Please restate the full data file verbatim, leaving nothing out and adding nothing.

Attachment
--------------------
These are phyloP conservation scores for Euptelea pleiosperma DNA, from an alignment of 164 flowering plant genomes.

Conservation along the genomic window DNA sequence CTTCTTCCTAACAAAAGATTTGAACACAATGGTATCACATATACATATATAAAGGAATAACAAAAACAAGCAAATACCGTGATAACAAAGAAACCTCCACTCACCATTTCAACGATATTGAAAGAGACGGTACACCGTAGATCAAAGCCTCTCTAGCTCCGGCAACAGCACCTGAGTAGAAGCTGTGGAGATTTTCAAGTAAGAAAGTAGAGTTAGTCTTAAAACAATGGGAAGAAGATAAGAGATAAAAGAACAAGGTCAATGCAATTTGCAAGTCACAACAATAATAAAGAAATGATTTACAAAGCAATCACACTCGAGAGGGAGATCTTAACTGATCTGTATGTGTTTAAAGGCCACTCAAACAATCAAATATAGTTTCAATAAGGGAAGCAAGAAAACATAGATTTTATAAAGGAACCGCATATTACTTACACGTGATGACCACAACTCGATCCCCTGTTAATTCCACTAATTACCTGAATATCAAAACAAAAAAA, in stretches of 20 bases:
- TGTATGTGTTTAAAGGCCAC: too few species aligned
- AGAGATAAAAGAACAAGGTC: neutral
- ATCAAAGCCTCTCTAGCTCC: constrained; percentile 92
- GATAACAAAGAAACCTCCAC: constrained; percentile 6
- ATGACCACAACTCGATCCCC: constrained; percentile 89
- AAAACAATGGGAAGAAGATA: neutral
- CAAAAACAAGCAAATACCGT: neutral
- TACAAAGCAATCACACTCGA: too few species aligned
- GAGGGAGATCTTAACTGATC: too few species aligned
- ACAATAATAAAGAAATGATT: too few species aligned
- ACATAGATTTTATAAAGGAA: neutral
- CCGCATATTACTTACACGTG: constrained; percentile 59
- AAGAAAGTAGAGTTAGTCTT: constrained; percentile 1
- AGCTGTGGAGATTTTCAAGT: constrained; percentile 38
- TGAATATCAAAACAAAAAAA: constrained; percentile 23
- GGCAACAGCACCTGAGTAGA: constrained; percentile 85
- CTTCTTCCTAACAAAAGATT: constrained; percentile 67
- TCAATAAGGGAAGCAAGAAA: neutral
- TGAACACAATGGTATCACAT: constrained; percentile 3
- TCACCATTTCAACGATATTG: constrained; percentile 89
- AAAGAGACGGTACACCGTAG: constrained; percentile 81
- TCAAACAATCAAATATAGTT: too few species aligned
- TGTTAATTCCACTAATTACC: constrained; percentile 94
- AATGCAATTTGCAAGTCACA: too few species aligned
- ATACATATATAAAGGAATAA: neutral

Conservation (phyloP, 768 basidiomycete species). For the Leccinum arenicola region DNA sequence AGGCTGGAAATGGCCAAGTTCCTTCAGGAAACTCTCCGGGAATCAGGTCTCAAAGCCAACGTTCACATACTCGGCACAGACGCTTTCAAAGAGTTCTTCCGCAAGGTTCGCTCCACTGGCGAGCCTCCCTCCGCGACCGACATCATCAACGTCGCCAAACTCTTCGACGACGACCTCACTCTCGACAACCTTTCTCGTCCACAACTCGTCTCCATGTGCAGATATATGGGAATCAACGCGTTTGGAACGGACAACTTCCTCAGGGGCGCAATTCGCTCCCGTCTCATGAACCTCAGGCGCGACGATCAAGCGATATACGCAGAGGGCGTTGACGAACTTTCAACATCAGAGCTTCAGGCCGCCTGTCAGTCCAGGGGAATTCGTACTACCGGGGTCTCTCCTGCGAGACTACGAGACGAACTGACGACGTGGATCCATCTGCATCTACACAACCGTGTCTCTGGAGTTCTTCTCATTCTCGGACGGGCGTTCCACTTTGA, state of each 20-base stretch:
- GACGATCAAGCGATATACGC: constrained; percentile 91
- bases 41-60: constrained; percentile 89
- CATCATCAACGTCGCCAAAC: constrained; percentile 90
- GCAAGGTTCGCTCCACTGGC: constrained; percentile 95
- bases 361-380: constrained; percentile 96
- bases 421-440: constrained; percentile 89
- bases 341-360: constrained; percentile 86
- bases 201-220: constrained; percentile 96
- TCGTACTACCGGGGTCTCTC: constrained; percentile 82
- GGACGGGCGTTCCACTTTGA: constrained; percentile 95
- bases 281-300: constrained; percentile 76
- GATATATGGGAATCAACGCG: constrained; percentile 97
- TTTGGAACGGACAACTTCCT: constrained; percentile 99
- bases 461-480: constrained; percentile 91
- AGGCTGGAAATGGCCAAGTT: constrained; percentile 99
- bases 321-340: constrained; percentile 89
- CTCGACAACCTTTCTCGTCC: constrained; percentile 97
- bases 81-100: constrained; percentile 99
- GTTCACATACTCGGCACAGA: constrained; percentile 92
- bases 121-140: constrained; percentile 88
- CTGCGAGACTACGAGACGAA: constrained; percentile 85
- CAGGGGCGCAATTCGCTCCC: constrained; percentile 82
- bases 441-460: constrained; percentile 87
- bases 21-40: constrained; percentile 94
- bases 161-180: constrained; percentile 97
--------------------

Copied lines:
These are phyloP conservation scores for Euptelea pleiosperma DNA, from an alignment of 164 flowering plant genomes.

Conservation along the genomic window DNA sequence CTTCTTCCTAACAAAAGATTTGAACACAATGGTATCACATATACATATATAAAGGAATAACAAAAACAAGCAAATACCGTGATAACAAAGAAACCTCCACTCACCATTTCAACGATATTGAAAGAGACGGTACACCGTAGATCAAAGCCTCTCTAGCTCCGGCAACAGCACCTGAGTAGAAGCTGTGGAGATTTTCAAGTAAGAAAGTAGAGTTAGTCTTAAAACAATGGGAAGAAGATAAGAGATAAAAGAACAAGGTCAATGCAATTTGCAAGTCACAACAATAATAAAGAAATGATTTACAAAGCAATCACACTCGAGAGGGAGATCTTAACTGATCTGTATGTGTTTAAAGGCCACTCAAACAATCAAATATAGTTTCAATAAGGGAAGCAAGAAAACATAGATTTTATAAAGGAACCGCATATTACTTACACGTGATGACCACAACTCGATCCCCTGTTAATTCCACTAATTACCTGAATATCAAAACAAAAAAA, in stretches of 20 bases:
- TGTATGTGTTTAAAGGCCAC: too few species aligned
- AGAGATAAAAGAACAAGGTC: neutral
- ATCAAAGCCTCTCTAGCTCC: constrained; percentile 92
- GATAACAAAGAAACCTCCAC: constrained; percentile 6
- ATGACCACAACTCGATCCCC: constrained; percentile 89
- AAAACAATGGGAAGAAGATA: neutral
- CAAAAACAAGCAAATACCGT: neutral
- TACAAAGCAATCACACTCGA: too few species aligned
- GAGGGAGATCTTAACTGATC: too few species aligned
- ACAATAATAAAGAAATGATT: too few species aligned
- ACATAGATTTTATAAAGGAA: neutral
- CCGCATATTACTTACACGTG: constrained; percentile 59
- AAGAAAGTAGAGTTAGTCTT: constrained; percentile 1
- AGCTGTGGAGATTTTCAAGT: constrained; percentile 38
- TGAATATCAAAACAAAAAAA: constrained; percentile 23
- GGCAACAGCACCTGAGTAGA: constrained; percentile 85
- CTTCTTCCTAACAAAAGATT: constrained; percentile 67
- TCAATAAGGGAAGCAAGAAA: neutral
- TGAACACAATGGTATCACAT: constrained; percentile 3
- TCACCATTTCAACGATATTG: constrained; percentile 89
- AAAGAGACGGTACACCGTAG: constrained; percentile 81
- TCAAACAATCAAATATAGTT: too few species aligned
- TGTTAATTCCACTAATTACC: constrained; percentile 94
- AATGCAATTTGCAAGTCACA: too few species aligned
- ATACATATATAAAGGAATAA: neutral

Conservation (phyloP, 768 basidiomycete species). For the Leccinum arenicola region DNA sequence AGGCTGGAAATGGCCAAGTTCCTTCAGGAAACTCTCCGGGAATCAGGTCTCAAAGCCAACGTTCACATACTCGGCACAGACGCTTTCAAAGAGTTCTTCCGCAAGGTTCGCTCCACTGGCGAGCCTCCCTCCGCGACCGACATCATCAACGTCGCCAAACTCTTCGACGACGACCTCACTCTCGACAACCTTTCTCGTCCACAACTCGTCTCCATGTGCAGATATATGGGAATCAACGCGTTTGGAACGGACAACTTCCTCAGGGGCGCAATTCGCTCCCGTCTCATGAACCTCAGGCGCGACGATCAAGCGATATACGCAGAGGGCGTTGACGAACTTTCAACATCAGAGCTTCAGGCCGCCTGTCAGTCCAGGGGAATTCGTACTACCGGGGTCTCTCCTGCGAGACTACGAGACGAACTGACGACGTGGATCCATCTGCATCTACACAACCGTGTCTCTGGAGTTCTTCTCATTCTCGGACGGGCGTTCCACTTTGA, state of each 20-base stretch:
- GACGATCAAGCGATATACGC: constrained; percentile 91
- bases 41-60: constrained; percentile 89
- CATCATCAACGTCGCCAAAC: constrained; percentile 90
- GCAAGGTTCGCTCCACTGGC: constrained; percentile 95
- bases 361-380: constrained; percentile 96
- bases 421-440: constrained; percentile 89
- bases 341-360: constrained; percentile 86
- bases 201-220: constrained; percentile 96
- TCGTACTACCGGGGTCTCTC: constrained; percentile 82
- GGACGGGCGTTCCACTTTGA: constrained; percentile 95
- bases 281-300: constrained; percentile 76
- GATATATGGGAATCAACGCG: constrained; percentile 97
- TTTGGAACGGACAACTTCCT: constrained; percentile 99
- bases 461-480: constrained; percentile 91
- AGGCTGGAAATGGCCAAGTT: constrained; percentile 99
- bases 321-340: constrained; percentile 89
- CTCGACAACCTTTCTCGTCC: constrained; percentile 97
- bases 81-100: constrained; percentile 99
- GTTCACATACTCGGCACAGA: constrained; percentile 92
- bases 121-140: constrained; percentile 88
- CTGCGAGACTACGAGACGAA: constrained; percentile 85
- CAGGGGCGCAATTCGCTCCC: constrained; percentile 82
- bases 441-460: constrained; percentile 87
- bases 21-40: constrained; percentile 94
- bases 161-180: constrained; percentile 97